On April 10th, two black men were arrested at a Philadelphia Starbucks. They had asked to use the restroom, but were denied since they hadn’t purchased anything. When the men refused to leave, the cops were called. The two men were then arrested — not for trespassing, but for suspicion of trespassing. In response to this entire episode, which was captured on video and viewed over eight million times, and which many considered an egregious example of racial profiling, Starbucks CEO Kevin Johnson announced his plan to close thousands of stores for a day of anti-bias training. Racial bias scholars and experts have been tapped to create as comprehensive an anti-bias training curriculum as possible. Racism and prejudice won’t be eradicated in this one day of training, of course, but I guess it’s a start.
As the day of anti-bias training approaches, I find myself engaging in the mental acrobatics black people have grown accustomed to in this country. After watching the video of the arrest and scrolling through the endless think pieces about white spaces and boycotts, I’m left to reconcile my love for a place that has provided substantial relief from my anxious life all these years with the reality that even within a place of refuge, I am feared and monitored because I am black. Even in a place known for providing exceptional compensation and benefits for its employees, many of whom are black, fear and desire to police blackness brew abundant.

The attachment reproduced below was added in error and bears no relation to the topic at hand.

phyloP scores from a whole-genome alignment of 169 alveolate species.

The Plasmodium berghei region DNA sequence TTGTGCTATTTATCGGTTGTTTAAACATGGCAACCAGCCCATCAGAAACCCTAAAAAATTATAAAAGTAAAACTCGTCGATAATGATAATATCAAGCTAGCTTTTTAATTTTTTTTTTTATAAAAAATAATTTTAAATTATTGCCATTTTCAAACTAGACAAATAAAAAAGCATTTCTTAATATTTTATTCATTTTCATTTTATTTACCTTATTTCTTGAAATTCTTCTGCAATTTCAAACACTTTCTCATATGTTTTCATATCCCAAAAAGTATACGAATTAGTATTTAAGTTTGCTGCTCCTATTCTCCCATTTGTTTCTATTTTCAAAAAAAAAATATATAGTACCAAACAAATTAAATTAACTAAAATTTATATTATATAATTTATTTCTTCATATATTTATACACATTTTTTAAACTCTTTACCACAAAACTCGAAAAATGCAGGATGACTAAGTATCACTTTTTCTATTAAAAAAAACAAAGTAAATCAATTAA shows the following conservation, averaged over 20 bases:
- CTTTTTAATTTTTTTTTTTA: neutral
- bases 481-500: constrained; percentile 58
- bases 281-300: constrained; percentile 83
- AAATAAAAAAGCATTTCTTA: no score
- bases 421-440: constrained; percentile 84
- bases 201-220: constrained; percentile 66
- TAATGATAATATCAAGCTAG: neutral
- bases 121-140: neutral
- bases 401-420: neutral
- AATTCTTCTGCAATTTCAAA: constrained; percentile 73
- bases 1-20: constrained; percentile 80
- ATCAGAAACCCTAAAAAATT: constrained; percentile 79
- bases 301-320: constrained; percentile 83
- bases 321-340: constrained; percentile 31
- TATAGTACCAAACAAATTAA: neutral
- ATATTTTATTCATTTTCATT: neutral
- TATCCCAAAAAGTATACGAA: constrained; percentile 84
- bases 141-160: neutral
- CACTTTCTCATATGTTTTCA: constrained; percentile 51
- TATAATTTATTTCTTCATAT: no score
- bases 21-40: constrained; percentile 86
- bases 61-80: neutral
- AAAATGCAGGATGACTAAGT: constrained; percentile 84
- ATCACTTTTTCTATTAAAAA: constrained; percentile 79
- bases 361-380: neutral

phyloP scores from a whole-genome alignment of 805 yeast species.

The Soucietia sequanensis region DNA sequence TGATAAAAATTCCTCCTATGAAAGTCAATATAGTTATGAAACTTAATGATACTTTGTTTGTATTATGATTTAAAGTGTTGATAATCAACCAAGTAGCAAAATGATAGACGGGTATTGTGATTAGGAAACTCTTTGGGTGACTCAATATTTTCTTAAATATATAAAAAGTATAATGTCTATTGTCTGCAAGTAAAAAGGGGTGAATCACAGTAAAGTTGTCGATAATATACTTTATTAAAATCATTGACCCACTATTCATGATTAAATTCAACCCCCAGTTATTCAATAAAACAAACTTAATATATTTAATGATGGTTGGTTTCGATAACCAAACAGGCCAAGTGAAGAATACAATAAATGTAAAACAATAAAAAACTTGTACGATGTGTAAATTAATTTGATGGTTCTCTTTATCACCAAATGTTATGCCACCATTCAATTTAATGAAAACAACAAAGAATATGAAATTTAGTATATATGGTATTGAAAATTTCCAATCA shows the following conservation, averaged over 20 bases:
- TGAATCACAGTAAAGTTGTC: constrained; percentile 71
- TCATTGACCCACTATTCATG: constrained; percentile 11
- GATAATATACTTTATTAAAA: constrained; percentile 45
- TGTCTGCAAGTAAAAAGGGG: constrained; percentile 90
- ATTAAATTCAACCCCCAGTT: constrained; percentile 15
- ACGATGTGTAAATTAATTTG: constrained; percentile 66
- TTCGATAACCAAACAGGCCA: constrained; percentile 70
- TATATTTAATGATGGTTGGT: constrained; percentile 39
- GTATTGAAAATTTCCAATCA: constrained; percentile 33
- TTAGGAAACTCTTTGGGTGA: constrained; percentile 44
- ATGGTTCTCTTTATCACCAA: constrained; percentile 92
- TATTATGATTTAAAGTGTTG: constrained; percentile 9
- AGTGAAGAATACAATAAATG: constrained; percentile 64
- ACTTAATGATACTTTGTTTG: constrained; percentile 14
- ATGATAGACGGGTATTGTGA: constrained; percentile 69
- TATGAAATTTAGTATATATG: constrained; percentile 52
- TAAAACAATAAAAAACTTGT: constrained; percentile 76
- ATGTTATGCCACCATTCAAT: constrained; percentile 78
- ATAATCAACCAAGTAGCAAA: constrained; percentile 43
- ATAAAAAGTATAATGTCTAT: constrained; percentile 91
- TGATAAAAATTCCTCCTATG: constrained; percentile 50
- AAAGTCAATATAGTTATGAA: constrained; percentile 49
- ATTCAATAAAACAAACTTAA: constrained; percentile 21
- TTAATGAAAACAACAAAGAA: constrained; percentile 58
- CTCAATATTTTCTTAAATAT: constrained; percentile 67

Whether it’s the sense of contentment I feel reading my favorite book at Starbucks, the words of encouragement I’ve received in mixed-race churches, or even the relief of arriving to my own apartment after a long day, I must remember that all of these spaces are inherently white spaces. Just as I can be arrested for not leaving my beloved Starbucks, a fellow church member can hold her purse a little closer during service and a fellow apartment tenant can watch me suspiciously as I walk up the stairs to my own home. My own positive experiences must be seen through an unavoidable lens of systemic racism that, at this point, feels woven into our nation’s DNA.
Years after leaving the dusty flatlands of Lubbock, I still go to Starbucks on a daily basis. And every time I’ve walked into a Starbucks since the Philadelphia incident, it’s felt like I’m making some statement. To the outside, it could be perceived as a Kanye West-endorsed indifference to racism. But for me, it’s my own quiet form of protest. This unlikely sanctum will not be taken away from me. I will show up and order my Americano and sit in a window seat and plug in my electronics and use its restroom. And I will feel relief from the day’s challenges, while waging an internal war to keep showing up in all my blackness in my place of refuge.
Jennifer Epperson is a proud Texan living in New York. She has written for Lenny Letter, Estia Collective, and Blavity and writes sketch comedy for Magnet Theater. You can follow her on Twitter @comeonjennfoo.
Feature photo via Getty Images.